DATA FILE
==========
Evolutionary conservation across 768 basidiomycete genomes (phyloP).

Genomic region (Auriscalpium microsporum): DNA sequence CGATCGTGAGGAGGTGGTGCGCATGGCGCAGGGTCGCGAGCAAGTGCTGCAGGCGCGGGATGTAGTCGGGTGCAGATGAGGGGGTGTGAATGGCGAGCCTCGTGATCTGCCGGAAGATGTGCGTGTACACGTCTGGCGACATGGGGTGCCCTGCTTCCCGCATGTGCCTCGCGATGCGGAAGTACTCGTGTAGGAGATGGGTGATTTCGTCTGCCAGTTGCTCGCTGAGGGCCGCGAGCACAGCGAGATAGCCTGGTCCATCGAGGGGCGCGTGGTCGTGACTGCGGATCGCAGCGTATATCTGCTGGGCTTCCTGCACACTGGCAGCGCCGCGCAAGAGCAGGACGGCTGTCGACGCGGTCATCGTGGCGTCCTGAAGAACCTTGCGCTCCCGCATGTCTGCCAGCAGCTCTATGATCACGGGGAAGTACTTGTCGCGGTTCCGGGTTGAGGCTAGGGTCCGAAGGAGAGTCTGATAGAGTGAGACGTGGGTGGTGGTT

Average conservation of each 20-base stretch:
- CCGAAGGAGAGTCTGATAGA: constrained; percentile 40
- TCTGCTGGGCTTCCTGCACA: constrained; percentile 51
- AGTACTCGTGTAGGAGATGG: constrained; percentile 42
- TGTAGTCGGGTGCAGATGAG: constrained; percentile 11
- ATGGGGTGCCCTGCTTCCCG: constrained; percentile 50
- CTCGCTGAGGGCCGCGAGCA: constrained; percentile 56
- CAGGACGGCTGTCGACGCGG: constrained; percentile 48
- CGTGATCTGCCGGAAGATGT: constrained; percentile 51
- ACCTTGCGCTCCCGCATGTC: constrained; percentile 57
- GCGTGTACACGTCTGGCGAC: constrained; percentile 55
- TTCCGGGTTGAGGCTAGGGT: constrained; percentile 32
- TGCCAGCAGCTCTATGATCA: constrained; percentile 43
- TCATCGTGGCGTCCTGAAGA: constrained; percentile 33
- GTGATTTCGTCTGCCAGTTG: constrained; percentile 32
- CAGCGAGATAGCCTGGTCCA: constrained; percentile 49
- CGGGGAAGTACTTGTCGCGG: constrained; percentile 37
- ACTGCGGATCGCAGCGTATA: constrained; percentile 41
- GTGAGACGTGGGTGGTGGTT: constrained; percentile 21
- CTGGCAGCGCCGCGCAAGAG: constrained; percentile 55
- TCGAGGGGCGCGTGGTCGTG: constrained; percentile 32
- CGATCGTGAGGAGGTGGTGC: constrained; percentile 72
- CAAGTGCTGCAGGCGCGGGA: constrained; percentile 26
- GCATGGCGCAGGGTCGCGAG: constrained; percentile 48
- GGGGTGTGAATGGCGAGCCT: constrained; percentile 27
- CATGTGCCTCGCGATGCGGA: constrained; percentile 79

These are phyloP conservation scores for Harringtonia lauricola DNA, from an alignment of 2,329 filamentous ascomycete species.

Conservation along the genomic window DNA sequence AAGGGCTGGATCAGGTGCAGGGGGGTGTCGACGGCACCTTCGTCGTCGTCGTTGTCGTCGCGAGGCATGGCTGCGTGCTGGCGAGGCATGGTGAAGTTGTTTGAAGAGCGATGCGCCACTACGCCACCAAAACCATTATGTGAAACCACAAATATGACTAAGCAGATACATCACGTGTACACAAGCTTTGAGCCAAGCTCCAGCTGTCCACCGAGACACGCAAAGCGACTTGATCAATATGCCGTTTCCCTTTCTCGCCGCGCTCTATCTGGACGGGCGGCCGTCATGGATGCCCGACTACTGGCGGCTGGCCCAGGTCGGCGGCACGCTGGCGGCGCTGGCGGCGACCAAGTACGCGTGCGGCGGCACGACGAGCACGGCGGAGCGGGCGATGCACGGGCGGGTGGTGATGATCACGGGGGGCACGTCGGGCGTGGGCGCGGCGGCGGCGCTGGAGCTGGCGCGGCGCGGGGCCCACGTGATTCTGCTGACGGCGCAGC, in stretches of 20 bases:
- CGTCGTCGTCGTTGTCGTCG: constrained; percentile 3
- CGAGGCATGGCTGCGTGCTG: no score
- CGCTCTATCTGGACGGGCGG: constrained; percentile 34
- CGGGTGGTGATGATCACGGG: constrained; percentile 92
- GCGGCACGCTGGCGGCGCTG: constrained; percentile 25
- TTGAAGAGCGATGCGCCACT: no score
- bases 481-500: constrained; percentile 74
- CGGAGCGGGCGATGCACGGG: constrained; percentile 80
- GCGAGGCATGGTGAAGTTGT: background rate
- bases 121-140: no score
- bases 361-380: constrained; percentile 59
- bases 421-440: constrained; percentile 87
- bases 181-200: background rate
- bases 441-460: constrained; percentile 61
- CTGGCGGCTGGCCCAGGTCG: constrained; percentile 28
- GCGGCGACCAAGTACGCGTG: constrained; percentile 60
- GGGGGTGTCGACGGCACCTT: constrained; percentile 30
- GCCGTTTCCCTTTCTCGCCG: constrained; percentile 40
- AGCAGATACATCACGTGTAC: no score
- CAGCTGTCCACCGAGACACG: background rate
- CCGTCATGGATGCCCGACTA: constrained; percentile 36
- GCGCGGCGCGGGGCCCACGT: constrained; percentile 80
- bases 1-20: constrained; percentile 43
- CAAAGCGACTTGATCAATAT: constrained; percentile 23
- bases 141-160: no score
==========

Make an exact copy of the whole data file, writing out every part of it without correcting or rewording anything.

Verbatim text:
Evolutionary conservation across 768 basidiomycete genomes (phyloP).

Genomic region (Auriscalpium microsporum): DNA sequence CGATCGTGAGGAGGTGGTGCGCATGGCGCAGGGTCGCGAGCAAGTGCTGCAGGCGCGGGATGTAGTCGGGTGCAGATGAGGGGGTGTGAATGGCGAGCCTCGTGATCTGCCGGAAGATGTGCGTGTACACGTCTGGCGACATGGGGTGCCCTGCTTCCCGCATGTGCCTCGCGATGCGGAAGTACTCGTGTAGGAGATGGGTGATTTCGTCTGCCAGTTGCTCGCTGAGGGCCGCGAGCACAGCGAGATAGCCTGGTCCATCGAGGGGCGCGTGGTCGTGACTGCGGATCGCAGCGTATATCTGCTGGGCTTCCTGCACACTGGCAGCGCCGCGCAAGAGCAGGACGGCTGTCGACGCGGTCATCGTGGCGTCCTGAAGAACCTTGCGCTCCCGCATGTCTGCCAGCAGCTCTATGATCACGGGGAAGTACTTGTCGCGGTTCCGGGTTGAGGCTAGGGTCCGAAGGAGAGTCTGATAGAGTGAGACGTGGGTGGTGGTT

Average conservation of each 20-base stretch:
- CCGAAGGAGAGTCTGATAGA: constrained; percentile 40
- TCTGCTGGGCTTCCTGCACA: constrained; percentile 51
- AGTACTCGTGTAGGAGATGG: constrained; percentile 42
- TGTAGTCGGGTGCAGATGAG: constrained; percentile 11
- ATGGGGTGCCCTGCTTCCCG: constrained; percentile 50
- CTCGCTGAGGGCCGCGAGCA: constrained; percentile 56
- CAGGACGGCTGTCGACGCGG: constrained; percentile 48
- CGTGATCTGCCGGAAGATGT: constrained; percentile 51
- ACCTTGCGCTCCCGCATGTC: constrained; percentile 57
- GCGTGTACACGTCTGGCGAC: constrained; percentile 55
- TTCCGGGTTGAGGCTAGGGT: constrained; percentile 32
- TGCCAGCAGCTCTATGATCA: constrained; percentile 43
- TCATCGTGGCGTCCTGAAGA: constrained; percentile 33
- GTGATTTCGTCTGCCAGTTG: constrained; percentile 32
- CAGCGAGATAGCCTGGTCCA: constrained; percentile 49
- CGGGGAAGTACTTGTCGCGG: constrained; percentile 37
- ACTGCGGATCGCAGCGTATA: constrained; percentile 41
- GTGAGACGTGGGTGGTGGTT: constrained; percentile 21
- CTGGCAGCGCCGCGCAAGAG: constrained; percentile 55
- TCGAGGGGCGCGTGGTCGTG: constrained; percentile 32
- CGATCGTGAGGAGGTGGTGC: constrained; percentile 72
- CAAGTGCTGCAGGCGCGGGA: constrained; percentile 26
- GCATGGCGCAGGGTCGCGAG: constrained; percentile 48
- GGGGTGTGAATGGCGAGCCT: constrained; percentile 27
- CATGTGCCTCGCGATGCGGA: constrained; percentile 79

These are phyloP conservation scores for Harringtonia lauricola DNA, from an alignment of 2,329 filamentous ascomycete species.

Conservation along the genomic window DNA sequence AAGGGCTGGATCAGGTGCAGGGGGGTGTCGACGGCACCTTCGTCGTCGTCGTTGTCGTCGCGAGGCATGGCTGCGTGCTGGCGAGGCATGGTGAAGTTGTTTGAAGAGCGATGCGCCACTACGCCACCAAAACCATTATGTGAAACCACAAATATGACTAAGCAGATACATCACGTGTACACAAGCTTTGAGCCAAGCTCCAGCTGTCCACCGAGACACGCAAAGCGACTTGATCAATATGCCGTTTCCCTTTCTCGCCGCGCTCTATCTGGACGGGCGGCCGTCATGGATGCCCGACTACTGGCGGCTGGCCCAGGTCGGCGGCACGCTGGCGGCGCTGGCGGCGACCAAGTACGCGTGCGGCGGCACGACGAGCACGGCGGAGCGGGCGATGCACGGGCGGGTGGTGATGATCACGGGGGGCACGTCGGGCGTGGGCGCGGCGGCGGCGCTGGAGCTGGCGCGGCGCGGGGCCCACGTGATTCTGCTGACGGCGCAGC, in stretches of 20 bases:
- CGTCGTCGTCGTTGTCGTCG: constrained; percentile 3
- CGAGGCATGGCTGCGTGCTG: no score
- CGCTCTATCTGGACGGGCGG: constrained; percentile 34
- CGGGTGGTGATGATCACGGG: constrained; percentile 92
- GCGGCACGCTGGCGGCGCTG: constrained; percentile 25
- TTGAAGAGCGATGCGCCACT: no score
- bases 481-500: constrained; percentile 74
- CGGAGCGGGCGATGCACGGG: constrained; percentile 80
- GCGAGGCATGGTGAAGTTGT: background rate
- bases 121-140: no score
- bases 361-380: constrained; percentile 59
- bases 421-440: constrained; percentile 87
- bases 181-200: background rate
- bases 441-460: constrained; percentile 61
- CTGGCGGCTGGCCCAGGTCG: constrained; percentile 28
- GCGGCGACCAAGTACGCGTG: constrained; percentile 60
- GGGGGTGTCGACGGCACCTT: constrained; percentile 30
- GCCGTTTCCCTTTCTCGCCG: constrained; percentile 40
- AGCAGATACATCACGTGTAC: no score
- CAGCTGTCCACCGAGACACG: background rate
- CCGTCATGGATGCCCGACTA: constrained; percentile 36
- GCGCGGCGCGGGGCCCACGT: constrained; percentile 80
- bases 1-20: constrained; percentile 43
- CAAAGCGACTTGATCAATAT: constrained; percentile 23
- bases 141-160: no score